Agriculture Commissioner Nikki Fried celebrated a milestone Wednesday — 12 million Floridians having gotten vaccinated against COVID-19. But she also expressed concern about the state’s new chief health officer.
Fried congratulated Floridians for taking that step and took credit for driving the push for preventive pokes.
“The people of the state of Florida need to be congratulated for finally listening to the calls and listening to all of our recommendations of the last eight weeks, asking people to getting vaccinated,” Fried said.
Fried, appearing at Florida A&M University, has aggressively messaged on the need for vaccinations and taken credit for gains, while castigating Gov. Ron DeSantis for inoculation “disinformation.” The midweek press conference continued in that vein.
Fried noted that 56% of the state is now vaccinated, up 8% since she started her briefings two months ago. But she won’t “let up.”
The messaging comes as metrics continue to improve, as the seasonal surge DeSantis pronounced continues to abate after weeks of crushing hospital capacity statewide. Hospitalizations now are under 8,200 at last count, way down from previous highs.
Meanwhile, this was Fried’s first press conference since DeSantis brought on a controversial new Surgeon General who, like DeSantis, sees vaccines as optional.
“It seems like the Governor went out of his way to find him and bring him to Florida,” Fried said.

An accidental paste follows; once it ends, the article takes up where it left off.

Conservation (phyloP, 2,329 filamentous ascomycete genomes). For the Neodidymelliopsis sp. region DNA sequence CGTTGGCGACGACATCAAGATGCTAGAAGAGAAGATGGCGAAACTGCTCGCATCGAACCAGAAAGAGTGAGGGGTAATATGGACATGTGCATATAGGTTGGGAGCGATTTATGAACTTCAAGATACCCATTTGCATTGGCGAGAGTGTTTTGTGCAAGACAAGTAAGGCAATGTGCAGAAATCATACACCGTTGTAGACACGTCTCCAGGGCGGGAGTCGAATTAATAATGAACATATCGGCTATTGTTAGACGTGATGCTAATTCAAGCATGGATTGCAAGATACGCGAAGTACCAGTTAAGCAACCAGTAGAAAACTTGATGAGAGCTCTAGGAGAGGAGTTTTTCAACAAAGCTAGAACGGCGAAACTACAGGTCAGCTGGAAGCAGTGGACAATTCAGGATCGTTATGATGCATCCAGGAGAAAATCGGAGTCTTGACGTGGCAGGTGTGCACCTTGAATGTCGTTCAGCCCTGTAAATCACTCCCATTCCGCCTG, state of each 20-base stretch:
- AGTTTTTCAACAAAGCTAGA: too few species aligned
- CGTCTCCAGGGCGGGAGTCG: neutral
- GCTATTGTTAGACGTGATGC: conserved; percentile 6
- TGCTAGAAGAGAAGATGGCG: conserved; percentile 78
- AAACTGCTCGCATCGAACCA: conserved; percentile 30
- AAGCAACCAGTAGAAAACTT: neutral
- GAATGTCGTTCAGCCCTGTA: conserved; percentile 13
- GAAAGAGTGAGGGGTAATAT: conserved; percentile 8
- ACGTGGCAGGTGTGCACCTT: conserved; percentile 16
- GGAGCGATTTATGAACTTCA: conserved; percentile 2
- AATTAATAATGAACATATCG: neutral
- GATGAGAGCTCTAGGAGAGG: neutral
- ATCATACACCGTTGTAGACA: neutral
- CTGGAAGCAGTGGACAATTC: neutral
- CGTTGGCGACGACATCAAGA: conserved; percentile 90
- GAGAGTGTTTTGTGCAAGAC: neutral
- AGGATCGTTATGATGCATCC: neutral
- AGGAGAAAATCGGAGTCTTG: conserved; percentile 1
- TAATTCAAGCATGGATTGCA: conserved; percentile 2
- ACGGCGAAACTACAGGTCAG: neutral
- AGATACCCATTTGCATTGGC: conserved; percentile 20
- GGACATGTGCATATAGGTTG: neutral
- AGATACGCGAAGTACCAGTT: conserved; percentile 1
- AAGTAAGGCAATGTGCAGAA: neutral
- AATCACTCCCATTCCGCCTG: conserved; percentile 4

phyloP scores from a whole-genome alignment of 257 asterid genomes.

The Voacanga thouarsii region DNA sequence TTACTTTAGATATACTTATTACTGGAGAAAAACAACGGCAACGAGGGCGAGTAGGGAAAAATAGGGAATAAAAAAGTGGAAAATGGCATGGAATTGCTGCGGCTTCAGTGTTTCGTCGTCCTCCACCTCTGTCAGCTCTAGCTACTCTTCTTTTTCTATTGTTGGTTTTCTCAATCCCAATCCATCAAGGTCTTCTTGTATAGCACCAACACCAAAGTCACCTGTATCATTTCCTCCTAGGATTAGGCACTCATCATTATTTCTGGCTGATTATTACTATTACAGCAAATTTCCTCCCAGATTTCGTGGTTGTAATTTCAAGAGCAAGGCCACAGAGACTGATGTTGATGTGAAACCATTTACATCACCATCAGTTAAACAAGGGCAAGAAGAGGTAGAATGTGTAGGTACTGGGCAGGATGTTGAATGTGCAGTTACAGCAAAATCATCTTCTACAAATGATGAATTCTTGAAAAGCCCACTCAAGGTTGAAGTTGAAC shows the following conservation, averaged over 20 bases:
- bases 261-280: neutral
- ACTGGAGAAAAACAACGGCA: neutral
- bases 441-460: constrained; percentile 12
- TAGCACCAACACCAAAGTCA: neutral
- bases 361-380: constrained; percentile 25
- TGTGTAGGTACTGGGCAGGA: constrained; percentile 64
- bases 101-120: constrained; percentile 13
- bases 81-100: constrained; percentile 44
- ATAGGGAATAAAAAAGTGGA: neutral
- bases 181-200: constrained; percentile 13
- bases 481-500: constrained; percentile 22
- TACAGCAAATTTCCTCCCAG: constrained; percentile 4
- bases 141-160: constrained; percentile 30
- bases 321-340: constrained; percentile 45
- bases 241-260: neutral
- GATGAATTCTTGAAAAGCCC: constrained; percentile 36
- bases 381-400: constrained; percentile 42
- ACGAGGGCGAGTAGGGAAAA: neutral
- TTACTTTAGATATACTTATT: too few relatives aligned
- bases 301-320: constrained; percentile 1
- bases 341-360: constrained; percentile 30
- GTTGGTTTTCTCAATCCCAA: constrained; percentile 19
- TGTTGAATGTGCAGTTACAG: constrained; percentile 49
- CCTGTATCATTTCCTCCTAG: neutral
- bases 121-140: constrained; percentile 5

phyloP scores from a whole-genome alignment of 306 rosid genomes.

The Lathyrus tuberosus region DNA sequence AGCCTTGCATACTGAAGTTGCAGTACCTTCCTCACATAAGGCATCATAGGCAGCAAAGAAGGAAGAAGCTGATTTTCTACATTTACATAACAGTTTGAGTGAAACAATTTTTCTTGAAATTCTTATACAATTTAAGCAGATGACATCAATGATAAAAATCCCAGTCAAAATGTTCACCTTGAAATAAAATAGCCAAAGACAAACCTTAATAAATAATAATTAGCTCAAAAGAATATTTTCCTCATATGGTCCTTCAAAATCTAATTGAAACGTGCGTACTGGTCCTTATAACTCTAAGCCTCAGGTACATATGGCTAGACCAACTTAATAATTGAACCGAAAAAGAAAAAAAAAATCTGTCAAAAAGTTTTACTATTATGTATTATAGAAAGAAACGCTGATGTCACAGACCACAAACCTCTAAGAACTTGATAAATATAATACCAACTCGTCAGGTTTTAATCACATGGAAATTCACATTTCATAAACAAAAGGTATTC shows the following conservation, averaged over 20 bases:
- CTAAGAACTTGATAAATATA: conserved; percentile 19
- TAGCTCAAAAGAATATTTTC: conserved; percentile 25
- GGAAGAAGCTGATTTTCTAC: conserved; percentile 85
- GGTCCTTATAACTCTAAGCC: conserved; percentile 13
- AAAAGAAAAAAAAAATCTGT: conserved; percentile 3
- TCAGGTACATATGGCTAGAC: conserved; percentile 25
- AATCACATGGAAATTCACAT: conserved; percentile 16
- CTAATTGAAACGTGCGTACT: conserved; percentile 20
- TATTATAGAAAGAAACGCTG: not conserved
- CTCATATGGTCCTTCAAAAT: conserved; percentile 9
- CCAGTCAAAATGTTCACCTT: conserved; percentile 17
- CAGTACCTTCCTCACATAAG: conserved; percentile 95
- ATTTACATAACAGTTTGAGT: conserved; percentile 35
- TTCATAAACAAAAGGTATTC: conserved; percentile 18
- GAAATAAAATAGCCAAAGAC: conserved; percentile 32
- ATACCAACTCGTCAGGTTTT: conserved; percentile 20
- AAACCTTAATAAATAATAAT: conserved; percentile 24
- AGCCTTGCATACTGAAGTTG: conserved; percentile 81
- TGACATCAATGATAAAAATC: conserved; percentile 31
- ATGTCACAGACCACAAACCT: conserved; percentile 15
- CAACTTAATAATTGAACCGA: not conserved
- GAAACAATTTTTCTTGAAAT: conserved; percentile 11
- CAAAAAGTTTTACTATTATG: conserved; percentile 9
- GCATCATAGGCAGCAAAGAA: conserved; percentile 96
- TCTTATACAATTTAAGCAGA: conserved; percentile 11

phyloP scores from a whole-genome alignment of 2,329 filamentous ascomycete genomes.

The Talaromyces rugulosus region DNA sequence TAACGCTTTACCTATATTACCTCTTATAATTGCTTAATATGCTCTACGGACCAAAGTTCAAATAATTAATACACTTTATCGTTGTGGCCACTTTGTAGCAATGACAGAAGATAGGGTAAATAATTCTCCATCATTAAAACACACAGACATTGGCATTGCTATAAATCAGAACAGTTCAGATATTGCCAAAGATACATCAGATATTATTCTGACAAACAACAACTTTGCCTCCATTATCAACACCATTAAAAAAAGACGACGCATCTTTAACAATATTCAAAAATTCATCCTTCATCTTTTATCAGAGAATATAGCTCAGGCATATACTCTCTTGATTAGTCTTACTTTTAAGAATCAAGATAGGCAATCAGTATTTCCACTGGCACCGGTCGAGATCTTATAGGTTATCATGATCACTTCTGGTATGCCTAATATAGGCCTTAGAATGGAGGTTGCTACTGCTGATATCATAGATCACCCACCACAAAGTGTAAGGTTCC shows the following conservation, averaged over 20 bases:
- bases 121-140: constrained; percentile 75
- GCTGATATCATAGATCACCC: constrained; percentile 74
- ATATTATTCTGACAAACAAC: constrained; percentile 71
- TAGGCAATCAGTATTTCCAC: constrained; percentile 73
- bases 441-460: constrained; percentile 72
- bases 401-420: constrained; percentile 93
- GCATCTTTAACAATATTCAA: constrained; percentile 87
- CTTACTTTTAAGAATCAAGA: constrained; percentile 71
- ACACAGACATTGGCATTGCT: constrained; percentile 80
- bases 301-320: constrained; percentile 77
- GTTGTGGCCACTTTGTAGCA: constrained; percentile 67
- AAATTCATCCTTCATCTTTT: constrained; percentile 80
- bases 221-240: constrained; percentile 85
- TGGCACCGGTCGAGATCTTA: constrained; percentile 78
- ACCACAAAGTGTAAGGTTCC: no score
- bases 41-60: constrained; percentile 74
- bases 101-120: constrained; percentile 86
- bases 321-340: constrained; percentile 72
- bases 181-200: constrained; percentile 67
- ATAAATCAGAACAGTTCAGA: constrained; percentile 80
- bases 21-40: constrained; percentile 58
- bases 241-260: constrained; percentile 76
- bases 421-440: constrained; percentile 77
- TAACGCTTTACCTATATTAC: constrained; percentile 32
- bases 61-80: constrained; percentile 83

Surgeon General Joe Ladapo was introduced to media Tuesday, and very quickly made his mark, repealing a July emergency order from his predecessor. That move mooted a series of legal challenges and allowed parental opt-outs to be sufficient to evade school mask requirements. The rule also eliminates a four-day quarantine period for students who had close contact to someone with COVID-19.
Fried did not address the new rule, speaking in more general terms.
“The Surgeon General is supposed to be a very important job … it leads the direction of our health care policies. So it is important that we have an administrator that believes in public health, that works and does everything possible to promote safe, reliable medicines.” Fried contended.
It is doubtful the new Surgeon General will meet Fried’s muster, even as he will represent a contrast from his predecessor.
Ladapo, a signatory to the anti-lockdown Great Barrington Declaration, has been very vocal in his positions opposing mask mandates, government shutdowns, and vaccine mandates.
In her remarks Wednesday, Fried again derided the previous Surgeon General, pediatrics specialist Dr. Scott Rivkees, as “MIA” during the pandemic.
“He was pulled out of one briefing,” Fried noted, “and then we never saw him again.”
In contrast to Rivkees, who was divorced from live microphones for most of his tenure, expect Ladapo to be very forward in pushing the administration’s preferred approach to virus mitigation … or lack thereof.
“Florida will completely reject fear as a way of making policies in public health. So we are done with fear,” Ladapo said Tuesday in his debut press conference at the Capitol. “That’s been something that’s been unfortunately a centerpiece of health policy in the United States ever since the beginning of the pandemic, and it’s over here. Expiration date. It’s done.”
Ladapo will have to be confirmed by the Senate, of course, but there is little expectation the Republican-controlled body will buck DeSantis on his pick.
Capitol Reporter Christine Sexton contributed to this report.